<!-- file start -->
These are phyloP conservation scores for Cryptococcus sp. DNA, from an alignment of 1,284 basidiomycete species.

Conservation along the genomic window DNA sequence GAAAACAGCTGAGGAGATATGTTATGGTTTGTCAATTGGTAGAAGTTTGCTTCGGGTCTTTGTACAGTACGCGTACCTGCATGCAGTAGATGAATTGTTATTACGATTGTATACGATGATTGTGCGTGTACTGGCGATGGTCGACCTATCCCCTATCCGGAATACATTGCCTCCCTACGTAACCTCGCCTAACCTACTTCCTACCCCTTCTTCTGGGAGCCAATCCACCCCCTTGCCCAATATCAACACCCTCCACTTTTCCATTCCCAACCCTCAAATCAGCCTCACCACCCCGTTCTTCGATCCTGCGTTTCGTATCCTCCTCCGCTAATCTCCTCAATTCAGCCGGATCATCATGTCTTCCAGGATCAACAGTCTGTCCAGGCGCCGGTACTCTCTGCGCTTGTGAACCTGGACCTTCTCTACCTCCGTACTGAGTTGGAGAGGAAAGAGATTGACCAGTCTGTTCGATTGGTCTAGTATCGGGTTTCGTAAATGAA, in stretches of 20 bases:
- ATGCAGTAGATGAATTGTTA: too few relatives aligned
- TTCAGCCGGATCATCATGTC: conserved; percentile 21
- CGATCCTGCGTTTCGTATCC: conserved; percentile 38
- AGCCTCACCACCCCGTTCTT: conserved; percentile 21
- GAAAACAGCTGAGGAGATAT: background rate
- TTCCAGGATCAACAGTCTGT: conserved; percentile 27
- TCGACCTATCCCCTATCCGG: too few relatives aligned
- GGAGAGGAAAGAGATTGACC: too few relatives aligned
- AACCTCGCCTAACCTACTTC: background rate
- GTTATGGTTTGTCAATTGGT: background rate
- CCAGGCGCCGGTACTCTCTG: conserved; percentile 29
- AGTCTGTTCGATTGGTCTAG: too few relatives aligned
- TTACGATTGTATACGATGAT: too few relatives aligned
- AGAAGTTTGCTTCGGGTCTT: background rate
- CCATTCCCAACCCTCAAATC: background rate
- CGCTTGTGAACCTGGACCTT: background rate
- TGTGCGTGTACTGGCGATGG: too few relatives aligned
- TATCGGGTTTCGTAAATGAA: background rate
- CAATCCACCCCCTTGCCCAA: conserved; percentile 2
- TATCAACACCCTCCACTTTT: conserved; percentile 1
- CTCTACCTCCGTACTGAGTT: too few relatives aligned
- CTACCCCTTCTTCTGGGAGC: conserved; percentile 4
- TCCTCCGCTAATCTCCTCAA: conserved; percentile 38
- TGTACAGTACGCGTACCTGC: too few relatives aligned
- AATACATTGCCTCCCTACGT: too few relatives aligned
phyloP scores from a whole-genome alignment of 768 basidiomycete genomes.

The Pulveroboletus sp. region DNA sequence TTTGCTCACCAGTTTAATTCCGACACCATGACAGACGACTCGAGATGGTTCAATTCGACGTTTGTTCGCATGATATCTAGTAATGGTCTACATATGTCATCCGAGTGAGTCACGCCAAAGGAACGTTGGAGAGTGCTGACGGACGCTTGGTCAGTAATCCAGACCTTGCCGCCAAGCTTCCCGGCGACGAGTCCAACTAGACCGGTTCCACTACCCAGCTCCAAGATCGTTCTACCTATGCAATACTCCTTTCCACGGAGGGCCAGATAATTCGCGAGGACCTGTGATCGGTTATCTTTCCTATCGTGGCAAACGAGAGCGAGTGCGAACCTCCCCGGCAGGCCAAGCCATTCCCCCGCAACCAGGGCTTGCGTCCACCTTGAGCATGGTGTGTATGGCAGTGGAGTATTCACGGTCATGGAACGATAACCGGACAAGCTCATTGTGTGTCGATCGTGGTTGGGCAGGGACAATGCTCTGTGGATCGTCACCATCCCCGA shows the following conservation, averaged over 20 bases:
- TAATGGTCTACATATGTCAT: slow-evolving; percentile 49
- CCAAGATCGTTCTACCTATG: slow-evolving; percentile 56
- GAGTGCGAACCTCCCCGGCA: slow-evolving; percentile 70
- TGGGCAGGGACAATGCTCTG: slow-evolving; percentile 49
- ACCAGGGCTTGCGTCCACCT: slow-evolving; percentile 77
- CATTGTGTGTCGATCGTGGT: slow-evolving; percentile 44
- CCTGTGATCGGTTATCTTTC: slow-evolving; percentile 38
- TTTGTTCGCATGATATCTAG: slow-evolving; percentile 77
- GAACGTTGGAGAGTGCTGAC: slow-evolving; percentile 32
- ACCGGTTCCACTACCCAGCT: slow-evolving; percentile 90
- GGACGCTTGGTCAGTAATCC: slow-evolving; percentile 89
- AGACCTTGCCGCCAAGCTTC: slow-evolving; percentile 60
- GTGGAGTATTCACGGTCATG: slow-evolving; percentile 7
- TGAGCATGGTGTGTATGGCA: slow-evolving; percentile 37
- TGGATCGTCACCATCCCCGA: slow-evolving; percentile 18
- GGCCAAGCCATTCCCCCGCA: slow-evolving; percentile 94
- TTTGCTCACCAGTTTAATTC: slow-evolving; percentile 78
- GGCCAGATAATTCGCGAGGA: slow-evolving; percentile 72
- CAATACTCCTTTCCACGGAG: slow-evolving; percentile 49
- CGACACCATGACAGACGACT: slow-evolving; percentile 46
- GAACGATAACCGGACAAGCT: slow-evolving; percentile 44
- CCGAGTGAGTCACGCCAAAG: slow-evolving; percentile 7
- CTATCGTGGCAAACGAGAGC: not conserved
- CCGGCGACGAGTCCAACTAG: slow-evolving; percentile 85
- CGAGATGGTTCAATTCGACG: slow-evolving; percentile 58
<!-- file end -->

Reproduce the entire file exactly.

These are phyloP conservation scores for Cryptococcus sp. DNA, from an alignment of 1,284 basidiomycete species.

Conservation along the genomic window DNA sequence GAAAACAGCTGAGGAGATATGTTATGGTTTGTCAATTGGTAGAAGTTTGCTTCGGGTCTTTGTACAGTACGCGTACCTGCATGCAGTAGATGAATTGTTATTACGATTGTATACGATGATTGTGCGTGTACTGGCGATGGTCGACCTATCCCCTATCCGGAATACATTGCCTCCCTACGTAACCTCGCCTAACCTACTTCCTACCCCTTCTTCTGGGAGCCAATCCACCCCCTTGCCCAATATCAACACCCTCCACTTTTCCATTCCCAACCCTCAAATCAGCCTCACCACCCCGTTCTTCGATCCTGCGTTTCGTATCCTCCTCCGCTAATCTCCTCAATTCAGCCGGATCATCATGTCTTCCAGGATCAACAGTCTGTCCAGGCGCCGGTACTCTCTGCGCTTGTGAACCTGGACCTTCTCTACCTCCGTACTGAGTTGGAGAGGAAAGAGATTGACCAGTCTGTTCGATTGGTCTAGTATCGGGTTTCGTAAATGAA, in stretches of 20 bases:
- ATGCAGTAGATGAATTGTTA: too few relatives aligned
- TTCAGCCGGATCATCATGTC: conserved; percentile 21
- CGATCCTGCGTTTCGTATCC: conserved; percentile 38
- AGCCTCACCACCCCGTTCTT: conserved; percentile 21
- GAAAACAGCTGAGGAGATAT: background rate
- TTCCAGGATCAACAGTCTGT: conserved; percentile 27
- TCGACCTATCCCCTATCCGG: too few relatives aligned
- GGAGAGGAAAGAGATTGACC: too few relatives aligned
- AACCTCGCCTAACCTACTTC: background rate
- GTTATGGTTTGTCAATTGGT: background rate
- CCAGGCGCCGGTACTCTCTG: conserved; percentile 29
- AGTCTGTTCGATTGGTCTAG: too few relatives aligned
- TTACGATTGTATACGATGAT: too few relatives aligned
- AGAAGTTTGCTTCGGGTCTT: background rate
- CCATTCCCAACCCTCAAATC: background rate
- CGCTTGTGAACCTGGACCTT: background rate
- TGTGCGTGTACTGGCGATGG: too few relatives aligned
- TATCGGGTTTCGTAAATGAA: background rate
- CAATCCACCCCCTTGCCCAA: conserved; percentile 2
- TATCAACACCCTCCACTTTT: conserved; percentile 1
- CTCTACCTCCGTACTGAGTT: too few relatives aligned
- CTACCCCTTCTTCTGGGAGC: conserved; percentile 4
- TCCTCCGCTAATCTCCTCAA: conserved; percentile 38
- TGTACAGTACGCGTACCTGC: too few relatives aligned
- AATACATTGCCTCCCTACGT: too few relatives aligned
phyloP scores from a whole-genome alignment of 768 basidiomycete genomes.

The Pulveroboletus sp. region DNA sequence TTTGCTCACCAGTTTAATTCCGACACCATGACAGACGACTCGAGATGGTTCAATTCGACGTTTGTTCGCATGATATCTAGTAATGGTCTACATATGTCATCCGAGTGAGTCACGCCAAAGGAACGTTGGAGAGTGCTGACGGACGCTTGGTCAGTAATCCAGACCTTGCCGCCAAGCTTCCCGGCGACGAGTCCAACTAGACCGGTTCCACTACCCAGCTCCAAGATCGTTCTACCTATGCAATACTCCTTTCCACGGAGGGCCAGATAATTCGCGAGGACCTGTGATCGGTTATCTTTCCTATCGTGGCAAACGAGAGCGAGTGCGAACCTCCCCGGCAGGCCAAGCCATTCCCCCGCAACCAGGGCTTGCGTCCACCTTGAGCATGGTGTGTATGGCAGTGGAGTATTCACGGTCATGGAACGATAACCGGACAAGCTCATTGTGTGTCGATCGTGGTTGGGCAGGGACAATGCTCTGTGGATCGTCACCATCCCCGA shows the following conservation, averaged over 20 bases:
- TAATGGTCTACATATGTCAT: slow-evolving; percentile 49
- CCAAGATCGTTCTACCTATG: slow-evolving; percentile 56
- GAGTGCGAACCTCCCCGGCA: slow-evolving; percentile 70
- TGGGCAGGGACAATGCTCTG: slow-evolving; percentile 49
- ACCAGGGCTTGCGTCCACCT: slow-evolving; percentile 77
- CATTGTGTGTCGATCGTGGT: slow-evolving; percentile 44
- CCTGTGATCGGTTATCTTTC: slow-evolving; percentile 38
- TTTGTTCGCATGATATCTAG: slow-evolving; percentile 77
- GAACGTTGGAGAGTGCTGAC: slow-evolving; percentile 32
- ACCGGTTCCACTACCCAGCT: slow-evolving; percentile 90
- GGACGCTTGGTCAGTAATCC: slow-evolving; percentile 89
- AGACCTTGCCGCCAAGCTTC: slow-evolving; percentile 60
- GTGGAGTATTCACGGTCATG: slow-evolving; percentile 7
- TGAGCATGGTGTGTATGGCA: slow-evolving; percentile 37
- TGGATCGTCACCATCCCCGA: slow-evolving; percentile 18
- GGCCAAGCCATTCCCCCGCA: slow-evolving; percentile 94
- TTTGCTCACCAGTTTAATTC: slow-evolving; percentile 78
- GGCCAGATAATTCGCGAGGA: slow-evolving; percentile 72
- CAATACTCCTTTCCACGGAG: slow-evolving; percentile 49
- CGACACCATGACAGACGACT: slow-evolving; percentile 46
- GAACGATAACCGGACAAGCT: slow-evolving; percentile 44
- CCGAGTGAGTCACGCCAAAG: slow-evolving; percentile 7
- CTATCGTGGCAAACGAGAGC: not conserved
- CCGGCGACGAGTCCAACTAG: slow-evolving; percentile 85
- CGAGATGGTTCAATTCGACG: slow-evolving; percentile 58